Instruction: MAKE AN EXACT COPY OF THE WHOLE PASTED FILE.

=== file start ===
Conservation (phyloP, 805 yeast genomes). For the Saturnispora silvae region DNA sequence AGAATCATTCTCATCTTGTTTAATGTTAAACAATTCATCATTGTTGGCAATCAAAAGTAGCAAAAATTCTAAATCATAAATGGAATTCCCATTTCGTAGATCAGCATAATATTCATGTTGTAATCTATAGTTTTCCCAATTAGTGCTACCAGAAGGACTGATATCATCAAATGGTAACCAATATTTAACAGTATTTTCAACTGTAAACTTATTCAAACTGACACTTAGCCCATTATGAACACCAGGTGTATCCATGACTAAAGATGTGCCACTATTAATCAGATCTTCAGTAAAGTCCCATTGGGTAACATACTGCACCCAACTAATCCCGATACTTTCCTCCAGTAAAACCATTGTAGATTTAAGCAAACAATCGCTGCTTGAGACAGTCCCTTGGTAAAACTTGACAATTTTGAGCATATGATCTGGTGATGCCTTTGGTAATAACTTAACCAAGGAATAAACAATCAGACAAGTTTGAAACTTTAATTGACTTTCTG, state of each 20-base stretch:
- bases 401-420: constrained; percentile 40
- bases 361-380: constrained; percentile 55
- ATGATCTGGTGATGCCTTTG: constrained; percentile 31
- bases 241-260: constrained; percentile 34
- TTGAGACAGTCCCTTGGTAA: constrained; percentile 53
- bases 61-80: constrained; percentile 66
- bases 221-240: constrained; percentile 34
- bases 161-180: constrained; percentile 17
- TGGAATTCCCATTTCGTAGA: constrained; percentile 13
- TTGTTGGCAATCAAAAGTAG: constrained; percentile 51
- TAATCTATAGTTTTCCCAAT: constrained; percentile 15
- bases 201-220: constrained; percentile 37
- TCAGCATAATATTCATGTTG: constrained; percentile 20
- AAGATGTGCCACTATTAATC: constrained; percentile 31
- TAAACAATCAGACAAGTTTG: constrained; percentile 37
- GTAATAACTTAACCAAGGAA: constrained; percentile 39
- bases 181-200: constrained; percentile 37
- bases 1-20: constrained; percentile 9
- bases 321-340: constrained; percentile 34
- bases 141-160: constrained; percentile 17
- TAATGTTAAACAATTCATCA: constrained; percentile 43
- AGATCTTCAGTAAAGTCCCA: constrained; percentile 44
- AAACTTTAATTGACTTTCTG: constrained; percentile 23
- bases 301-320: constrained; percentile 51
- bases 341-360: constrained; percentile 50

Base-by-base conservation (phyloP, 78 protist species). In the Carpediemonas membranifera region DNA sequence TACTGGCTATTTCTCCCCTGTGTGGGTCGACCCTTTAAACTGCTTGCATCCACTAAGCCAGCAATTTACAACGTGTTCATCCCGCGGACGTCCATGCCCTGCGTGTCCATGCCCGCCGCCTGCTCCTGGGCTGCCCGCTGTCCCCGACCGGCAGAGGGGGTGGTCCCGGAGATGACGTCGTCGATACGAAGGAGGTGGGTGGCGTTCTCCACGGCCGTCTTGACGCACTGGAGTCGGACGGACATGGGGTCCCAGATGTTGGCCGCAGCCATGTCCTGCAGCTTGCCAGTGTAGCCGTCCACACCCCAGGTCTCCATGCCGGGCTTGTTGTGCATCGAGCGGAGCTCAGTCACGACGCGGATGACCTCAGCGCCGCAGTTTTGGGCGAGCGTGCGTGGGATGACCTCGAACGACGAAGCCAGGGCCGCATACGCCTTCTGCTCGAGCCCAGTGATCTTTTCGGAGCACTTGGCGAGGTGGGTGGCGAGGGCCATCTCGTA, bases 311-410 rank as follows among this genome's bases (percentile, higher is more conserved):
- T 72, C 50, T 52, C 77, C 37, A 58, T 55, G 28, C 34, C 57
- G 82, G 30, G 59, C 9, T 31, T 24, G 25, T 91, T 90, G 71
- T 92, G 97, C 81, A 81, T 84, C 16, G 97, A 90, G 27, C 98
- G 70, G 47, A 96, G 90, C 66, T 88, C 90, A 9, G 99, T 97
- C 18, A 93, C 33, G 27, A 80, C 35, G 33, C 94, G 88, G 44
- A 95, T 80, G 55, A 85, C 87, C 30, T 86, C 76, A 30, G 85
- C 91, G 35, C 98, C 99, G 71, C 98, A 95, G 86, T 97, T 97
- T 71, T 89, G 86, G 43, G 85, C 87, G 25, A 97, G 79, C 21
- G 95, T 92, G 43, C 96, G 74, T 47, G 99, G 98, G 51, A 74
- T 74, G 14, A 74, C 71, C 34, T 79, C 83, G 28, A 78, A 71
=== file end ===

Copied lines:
Conservation (phyloP, 805 yeast genomes). For the Saturnispora silvae region DNA sequence AGAATCATTCTCATCTTGTTTAATGTTAAACAATTCATCATTGTTGGCAATCAAAAGTAGCAAAAATTCTAAATCATAAATGGAATTCCCATTTCGTAGATCAGCATAATATTCATGTTGTAATCTATAGTTTTCCCAATTAGTGCTACCAGAAGGACTGATATCATCAAATGGTAACCAATATTTAACAGTATTTTCAACTGTAAACTTATTCAAACTGACACTTAGCCCATTATGAACACCAGGTGTATCCATGACTAAAGATGTGCCACTATTAATCAGATCTTCAGTAAAGTCCCATTGGGTAACATACTGCACCCAACTAATCCCGATACTTTCCTCCAGTAAAACCATTGTAGATTTAAGCAAACAATCGCTGCTTGAGACAGTCCCTTGGTAAAACTTGACAATTTTGAGCATATGATCTGGTGATGCCTTTGGTAATAACTTAACCAAGGAATAAACAATCAGACAAGTTTGAAACTTTAATTGACTTTCTG, state of each 20-base stretch:
- bases 401-420: constrained; percentile 40
- bases 361-380: constrained; percentile 55
- ATGATCTGGTGATGCCTTTG: constrained; percentile 31
- bases 241-260: constrained; percentile 34
- TTGAGACAGTCCCTTGGTAA: constrained; percentile 53
- bases 61-80: constrained; percentile 66
- bases 221-240: constrained; percentile 34
- bases 161-180: constrained; percentile 17
- TGGAATTCCCATTTCGTAGA: constrained; percentile 13
- TTGTTGGCAATCAAAAGTAG: constrained; percentile 51
- TAATCTATAGTTTTCCCAAT: constrained; percentile 15
- bases 201-220: constrained; percentile 37
- TCAGCATAATATTCATGTTG: constrained; percentile 20
- AAGATGTGCCACTATTAATC: constrained; percentile 31
- TAAACAATCAGACAAGTTTG: constrained; percentile 37
- GTAATAACTTAACCAAGGAA: constrained; percentile 39
- bases 181-200: constrained; percentile 37
- bases 1-20: constrained; percentile 9
- bases 321-340: constrained; percentile 34
- bases 141-160: constrained; percentile 17
- TAATGTTAAACAATTCATCA: constrained; percentile 43
- AGATCTTCAGTAAAGTCCCA: constrained; percentile 44
- AAACTTTAATTGACTTTCTG: constrained; percentile 23
- bases 301-320: constrained; percentile 51
- bases 341-360: constrained; percentile 50

Base-by-base conservation (phyloP, 78 protist species). In the Carpediemonas membranifera region DNA sequence TACTGGCTATTTCTCCCCTGTGTGGGTCGACCCTTTAAACTGCTTGCATCCACTAAGCCAGCAATTTACAACGTGTTCATCCCGCGGACGTCCATGCCCTGCGTGTCCATGCCCGCCGCCTGCTCCTGGGCTGCCCGCTGTCCCCGACCGGCAGAGGGGGTGGTCCCGGAGATGACGTCGTCGATACGAAGGAGGTGGGTGGCGTTCTCCACGGCCGTCTTGACGCACTGGAGTCGGACGGACATGGGGTCCCAGATGTTGGCCGCAGCCATGTCCTGCAGCTTGCCAGTGTAGCCGTCCACACCCCAGGTCTCCATGCCGGGCTTGTTGTGCATCGAGCGGAGCTCAGTCACGACGCGGATGACCTCAGCGCCGCAGTTTTGGGCGAGCGTGCGTGGGATGACCTCGAACGACGAAGCCAGGGCCGCATACGCCTTCTGCTCGAGCCCAGTGATCTTTTCGGAGCACTTGGCGAGGTGGGTGGCGAGGGCCATCTCGTA, bases 311-410 rank as follows among this genome's bases (percentile, higher is more conserved):
- T 72, C 50, T 52, C 77, C 37, A 58, T 55, G 28, C 34, C 57
- G 82, G 30, G 59, C 9, T 31, T 24, G 25, T 91, T 90, G 71
- T 92, G 97, C 81, A 81, T 84, C 16, G 97, A 90, G 27, C 98
- G 70, G 47, A 96, G 90, C 66, T 88, C 90, A 9, G 99, T 97
- C 18, A 93, C 33, G 27, A 80, C 35, G 33, C 94, G 88, G 44
- A 95, T 80, G 55, A 85, C 87, C 30, T 86, C 76, A 30, G 85
- C 91, G 35, C 98, C 99, G 71, C 98, A 95, G 86, T 97, T 97
- T 71, T 89, G 86, G 43, G 85, C 87, G 25, A 97, G 79, C 21
- G 95, T 92, G 43, C 96, G 74, T 47, G 99, G 98, G 51, A 74
- T 74, G 14, A 74, C 71, C 34, T 79, C 83, G 28, A 78, A 71